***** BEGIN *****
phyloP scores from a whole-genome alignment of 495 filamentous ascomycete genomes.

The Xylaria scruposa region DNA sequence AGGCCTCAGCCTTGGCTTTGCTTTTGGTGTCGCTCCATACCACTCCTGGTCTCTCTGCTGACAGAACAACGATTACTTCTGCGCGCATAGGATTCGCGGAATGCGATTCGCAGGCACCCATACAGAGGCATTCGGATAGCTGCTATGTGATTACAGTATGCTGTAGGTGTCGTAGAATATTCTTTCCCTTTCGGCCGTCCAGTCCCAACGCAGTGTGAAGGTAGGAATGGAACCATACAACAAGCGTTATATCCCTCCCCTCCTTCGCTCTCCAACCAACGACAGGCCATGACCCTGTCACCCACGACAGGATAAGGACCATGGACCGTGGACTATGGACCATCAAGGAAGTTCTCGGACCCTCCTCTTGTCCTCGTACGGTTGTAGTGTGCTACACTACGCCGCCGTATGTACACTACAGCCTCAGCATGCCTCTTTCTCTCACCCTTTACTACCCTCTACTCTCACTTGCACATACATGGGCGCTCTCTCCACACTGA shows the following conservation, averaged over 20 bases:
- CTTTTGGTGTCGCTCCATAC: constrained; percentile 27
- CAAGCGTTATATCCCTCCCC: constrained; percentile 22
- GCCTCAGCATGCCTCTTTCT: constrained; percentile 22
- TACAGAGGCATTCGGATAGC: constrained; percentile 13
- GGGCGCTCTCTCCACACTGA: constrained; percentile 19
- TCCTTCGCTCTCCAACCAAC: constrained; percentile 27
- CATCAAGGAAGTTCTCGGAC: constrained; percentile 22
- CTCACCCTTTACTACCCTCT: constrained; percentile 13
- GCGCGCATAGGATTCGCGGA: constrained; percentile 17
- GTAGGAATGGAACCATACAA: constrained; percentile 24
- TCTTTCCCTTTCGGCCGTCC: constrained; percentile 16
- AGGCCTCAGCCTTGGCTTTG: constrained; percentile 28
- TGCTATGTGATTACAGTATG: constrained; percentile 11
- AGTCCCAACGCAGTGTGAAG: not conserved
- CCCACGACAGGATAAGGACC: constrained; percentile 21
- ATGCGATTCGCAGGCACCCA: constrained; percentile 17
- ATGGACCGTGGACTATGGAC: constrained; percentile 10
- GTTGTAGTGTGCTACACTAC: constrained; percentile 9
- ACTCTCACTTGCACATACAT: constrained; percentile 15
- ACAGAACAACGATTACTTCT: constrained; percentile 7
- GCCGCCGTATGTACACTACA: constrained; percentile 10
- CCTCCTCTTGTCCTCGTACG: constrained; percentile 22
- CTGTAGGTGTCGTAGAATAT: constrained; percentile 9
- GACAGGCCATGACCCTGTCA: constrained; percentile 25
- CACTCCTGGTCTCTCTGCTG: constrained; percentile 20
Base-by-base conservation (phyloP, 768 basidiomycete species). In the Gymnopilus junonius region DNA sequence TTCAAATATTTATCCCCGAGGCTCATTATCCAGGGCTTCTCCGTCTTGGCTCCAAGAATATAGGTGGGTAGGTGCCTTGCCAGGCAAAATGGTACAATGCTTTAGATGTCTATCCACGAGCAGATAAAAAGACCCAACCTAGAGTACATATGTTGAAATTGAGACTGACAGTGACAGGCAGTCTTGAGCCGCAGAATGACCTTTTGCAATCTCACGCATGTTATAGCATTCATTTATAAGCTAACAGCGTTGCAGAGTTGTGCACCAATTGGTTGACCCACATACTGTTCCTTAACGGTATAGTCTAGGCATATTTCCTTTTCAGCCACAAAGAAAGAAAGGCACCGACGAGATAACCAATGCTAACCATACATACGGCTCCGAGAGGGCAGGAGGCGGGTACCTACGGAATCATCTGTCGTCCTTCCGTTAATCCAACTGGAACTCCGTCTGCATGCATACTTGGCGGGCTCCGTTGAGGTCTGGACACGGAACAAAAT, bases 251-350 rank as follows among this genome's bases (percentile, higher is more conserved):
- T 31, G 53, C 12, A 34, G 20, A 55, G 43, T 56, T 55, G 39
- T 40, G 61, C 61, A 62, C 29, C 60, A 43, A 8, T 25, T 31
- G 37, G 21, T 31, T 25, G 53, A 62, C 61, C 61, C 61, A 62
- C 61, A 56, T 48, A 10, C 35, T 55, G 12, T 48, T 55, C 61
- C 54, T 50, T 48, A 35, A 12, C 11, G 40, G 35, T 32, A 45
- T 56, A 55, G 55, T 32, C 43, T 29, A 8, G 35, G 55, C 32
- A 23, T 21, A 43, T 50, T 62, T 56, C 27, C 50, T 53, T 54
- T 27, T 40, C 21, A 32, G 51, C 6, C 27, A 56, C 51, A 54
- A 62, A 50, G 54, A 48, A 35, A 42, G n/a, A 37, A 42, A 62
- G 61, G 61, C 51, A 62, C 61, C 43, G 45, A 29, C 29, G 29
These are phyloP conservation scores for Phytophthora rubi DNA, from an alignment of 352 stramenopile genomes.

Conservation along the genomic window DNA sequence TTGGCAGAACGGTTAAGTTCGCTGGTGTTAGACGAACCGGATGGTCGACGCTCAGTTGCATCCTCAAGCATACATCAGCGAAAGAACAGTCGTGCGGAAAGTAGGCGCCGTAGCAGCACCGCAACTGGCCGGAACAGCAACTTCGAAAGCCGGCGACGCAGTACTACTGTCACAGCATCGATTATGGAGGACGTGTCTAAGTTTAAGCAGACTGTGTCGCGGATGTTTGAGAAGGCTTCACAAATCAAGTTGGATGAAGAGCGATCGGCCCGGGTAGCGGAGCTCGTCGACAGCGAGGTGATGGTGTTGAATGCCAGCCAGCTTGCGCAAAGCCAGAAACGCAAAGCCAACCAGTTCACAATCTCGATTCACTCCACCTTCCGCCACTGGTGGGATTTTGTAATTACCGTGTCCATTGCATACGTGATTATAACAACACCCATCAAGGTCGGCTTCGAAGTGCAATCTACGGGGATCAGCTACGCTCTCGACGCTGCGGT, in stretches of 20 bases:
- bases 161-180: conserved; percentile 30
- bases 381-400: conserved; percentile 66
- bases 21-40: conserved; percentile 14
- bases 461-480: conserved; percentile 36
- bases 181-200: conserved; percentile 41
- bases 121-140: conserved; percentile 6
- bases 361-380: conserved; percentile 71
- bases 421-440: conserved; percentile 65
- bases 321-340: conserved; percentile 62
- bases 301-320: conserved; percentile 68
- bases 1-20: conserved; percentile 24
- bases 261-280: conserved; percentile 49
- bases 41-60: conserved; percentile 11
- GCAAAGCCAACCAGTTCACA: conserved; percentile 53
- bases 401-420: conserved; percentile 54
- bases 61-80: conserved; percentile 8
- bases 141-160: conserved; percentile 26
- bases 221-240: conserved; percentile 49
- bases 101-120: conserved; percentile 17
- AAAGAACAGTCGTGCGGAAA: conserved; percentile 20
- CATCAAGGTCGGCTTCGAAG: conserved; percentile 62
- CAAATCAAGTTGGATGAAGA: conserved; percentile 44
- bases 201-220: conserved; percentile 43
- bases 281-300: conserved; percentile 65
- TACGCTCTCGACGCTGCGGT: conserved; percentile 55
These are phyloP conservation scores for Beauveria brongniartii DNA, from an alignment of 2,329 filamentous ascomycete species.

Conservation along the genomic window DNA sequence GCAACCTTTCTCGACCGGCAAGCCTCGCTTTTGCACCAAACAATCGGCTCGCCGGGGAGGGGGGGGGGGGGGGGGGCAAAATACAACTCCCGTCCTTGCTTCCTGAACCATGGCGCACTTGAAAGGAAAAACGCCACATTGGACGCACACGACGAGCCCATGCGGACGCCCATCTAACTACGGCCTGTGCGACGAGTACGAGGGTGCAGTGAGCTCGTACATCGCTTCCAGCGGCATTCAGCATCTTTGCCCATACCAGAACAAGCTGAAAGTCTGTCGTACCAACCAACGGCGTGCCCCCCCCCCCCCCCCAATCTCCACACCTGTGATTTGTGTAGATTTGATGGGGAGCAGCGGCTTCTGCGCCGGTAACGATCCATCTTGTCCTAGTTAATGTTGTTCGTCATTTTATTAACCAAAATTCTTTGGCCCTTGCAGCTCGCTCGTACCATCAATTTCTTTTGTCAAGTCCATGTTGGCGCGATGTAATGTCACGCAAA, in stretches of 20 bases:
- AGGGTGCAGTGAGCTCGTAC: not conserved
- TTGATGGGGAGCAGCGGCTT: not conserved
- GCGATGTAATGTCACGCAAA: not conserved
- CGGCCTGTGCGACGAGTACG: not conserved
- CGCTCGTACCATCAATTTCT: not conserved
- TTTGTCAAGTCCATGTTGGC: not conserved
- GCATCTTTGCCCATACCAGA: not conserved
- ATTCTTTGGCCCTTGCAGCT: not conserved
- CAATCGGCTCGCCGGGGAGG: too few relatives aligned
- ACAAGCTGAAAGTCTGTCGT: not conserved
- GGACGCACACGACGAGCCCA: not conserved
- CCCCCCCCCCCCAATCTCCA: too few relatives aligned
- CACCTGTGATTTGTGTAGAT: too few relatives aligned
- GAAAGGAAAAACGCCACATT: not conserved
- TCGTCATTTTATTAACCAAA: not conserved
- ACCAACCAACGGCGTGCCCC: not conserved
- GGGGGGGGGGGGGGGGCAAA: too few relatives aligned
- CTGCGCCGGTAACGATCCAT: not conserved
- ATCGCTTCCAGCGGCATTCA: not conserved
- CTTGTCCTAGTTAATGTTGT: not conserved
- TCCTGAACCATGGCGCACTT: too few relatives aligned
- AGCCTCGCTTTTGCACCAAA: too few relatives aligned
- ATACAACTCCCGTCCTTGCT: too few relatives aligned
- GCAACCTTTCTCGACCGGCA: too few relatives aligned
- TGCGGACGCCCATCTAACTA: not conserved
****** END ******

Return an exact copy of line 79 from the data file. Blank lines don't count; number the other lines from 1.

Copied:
- CCCCCCCCCCCCAATCTCCA: too few relatives aligned